Let me give you an example from my own life: I was raised in a pre-trib dispensational upbringing. I studied at two schools known for their rabid attachment to dispensationalism and the pre-trib rapture. I was convinced that the Bible was "clear" on this topic and that the case was closed. I considered post-tribbers to be heretics. Possibly not even saved, ya know?

...Until I was challenged to defend the position myself. And by golly, I couldn't do it. The passages that I knew were the cornerstone of the pre-trib view ended up not saying what I had been taught they said.

Now, if I had only hung around pre-tribbers and not fellowshipped with anyone outside that camp, I would never have been challenged to rethink my position. But the challenge that I received from fellow believers caused me to dive into the scripture in a way I had never done before. And my life is SO much richer for it! Not because I altered my position, but because I started exercising humility in the positions I held. I had come to the conclusion that I was wrong after 30 years of believing one particular way.

This has happened in many areas of my faith and practice. Is that because I'm a spineless wimp "tossed about by every wind of doctrine"? I think not. It was because I didn't qualify the "I could be wrong" with "but the scripture is really clear on this." That's not really being open to the possibility that you could be wrong.

Sometimes we realize through interaction with brothers and sisters of different viewpoints that what we thought were really clear teachings in scripture were mostly just propped up by our other doctrines. And sometimes when you remove one piece of that puzzle, there's a lot of shifting that takes place.

Bottom line? I can't make you fellowship with me (and based on this post, you probably would not want to!). But I don't have to shut you out if you change your mind. Alan has spoken wisely, however, about the issue of divisiveness. Weigh his words carefully, and ask the Holy Spirit to give you wisdom.

Great discussion, and thank you for your tone in it. Blessings, brother!

Alan Knox said...


I appreciate your concern. I certainly don't hold to a "gospel + relativism" position, nor would I suggest that anyone should hold onto unity "no matter what". I do not think those positions would be scriptural.

My concern - and this is just a concern, because I'm still thinking all of this through as well - is that the position that you've stated, which is the position that I've lived by all my life - is not scriptural either.

I do believe that there are reasons to separate, but I believe we should take those reasons from Scripture - that is, allow Scripture to be authoritative in this aspect of our lives as well. This is certainly not a "relativistic" position, since it is based in Scripture.

I think that there were many, many problems and disagreements among the churches mentioned in the New Testament. Yet, even in the face of these many important disagreements, separation was rarely the answer. Today, separation seems to be the default answer when people disagree on important matters. I'm simply suggesting that we follow Scripture in this as well.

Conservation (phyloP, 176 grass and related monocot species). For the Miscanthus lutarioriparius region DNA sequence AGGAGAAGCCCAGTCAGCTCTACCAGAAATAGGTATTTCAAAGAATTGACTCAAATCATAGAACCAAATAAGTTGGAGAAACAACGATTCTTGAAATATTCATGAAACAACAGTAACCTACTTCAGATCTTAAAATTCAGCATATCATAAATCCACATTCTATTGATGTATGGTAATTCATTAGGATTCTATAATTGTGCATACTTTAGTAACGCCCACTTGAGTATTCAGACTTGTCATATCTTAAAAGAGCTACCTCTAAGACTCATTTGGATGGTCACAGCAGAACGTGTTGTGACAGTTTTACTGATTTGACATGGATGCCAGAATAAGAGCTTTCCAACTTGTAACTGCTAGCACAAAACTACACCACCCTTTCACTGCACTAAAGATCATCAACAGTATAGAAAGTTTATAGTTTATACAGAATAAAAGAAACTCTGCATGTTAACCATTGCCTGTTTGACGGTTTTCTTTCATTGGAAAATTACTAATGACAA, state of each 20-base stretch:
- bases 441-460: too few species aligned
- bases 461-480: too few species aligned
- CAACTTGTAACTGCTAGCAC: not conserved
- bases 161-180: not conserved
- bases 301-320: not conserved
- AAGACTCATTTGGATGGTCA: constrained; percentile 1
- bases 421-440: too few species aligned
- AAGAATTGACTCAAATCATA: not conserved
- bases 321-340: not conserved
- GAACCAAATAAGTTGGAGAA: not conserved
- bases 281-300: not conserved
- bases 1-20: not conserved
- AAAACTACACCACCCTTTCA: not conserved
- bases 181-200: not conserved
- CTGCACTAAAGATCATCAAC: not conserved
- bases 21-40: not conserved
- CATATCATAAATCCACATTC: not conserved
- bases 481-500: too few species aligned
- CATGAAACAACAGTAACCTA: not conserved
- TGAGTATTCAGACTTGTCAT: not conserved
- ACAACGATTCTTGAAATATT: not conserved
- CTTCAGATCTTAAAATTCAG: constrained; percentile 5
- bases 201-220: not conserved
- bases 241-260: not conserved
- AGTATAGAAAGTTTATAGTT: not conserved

Rhea said...


I agree whole-heartedly that humility is the key here for dealing

Eric said...

Steve and Alan,

Thanks for writing back. Let me say again that I am glad that there are Christians who are so concerned for the unity of the body. We need many more.

I also appreciate your attitudes of humility when discussing this issue. I (unfortunately) read much in the blogosphere that is both arrogant and purposely divisive.

I think we three all agree that unity is to be desired. No doubt there.

We also agree that the gospel is a dividing line.

The key difference between us seems to be whether there are other points of division after the gospel. Based on what I've written, you see that I believe there are.

I have no desire for disunity; however, I just don't see church being viable if we don't stand up for critical issues.

Alan, you've mentioned being faithful to the scriptural command for unity. I don't think this is an all or nothing issue. I can be united with Christian friends who disagree with me on issues such as baptism. I share a bond with them that cannot be broken and I rejoice with them in Christ. However, I will not celebrate an infant being baptized with them. I will not listen to a woman preach. I will not be a part of a worship service where speaking in tongues occurs without interpretation.

Humility is important. Along with that, I think we can know for certain scriptural truth besides just the basics of the gospel.

In summary, I'm not looking for division. In fact, I deeply desire unity. However, I still believe there are points where we as Christians should take a stand for what we believe.

Thanks again for your input in this matter. You've given me a lot to ponder. In fact, this is the main thing I've been thinking about for the last few days.


Eric said...


Your comment seems to have been cut off in mid-stream. However, I'm glad to see that we agree on the importance of humility.

Aussie John said...


My dear brother! I repeat what I once wrote to you: You are a carbon copy of what I was like as a young, virile Christian wanting to be utterly faithful, and wanting to make sure my wife and developing family were in a truly Biblical environment.

The issues you have raised are identical with those I raised, and debated and argued about.

When I attended the conferences of fellow Baptist pastors I found I was amongst a rats-nest of men who resembled identically with what is happening in your SBC at present. That was more than thirty years ago, and nothing has changed, and they are still debating the same issues which you have raised, plus a few more.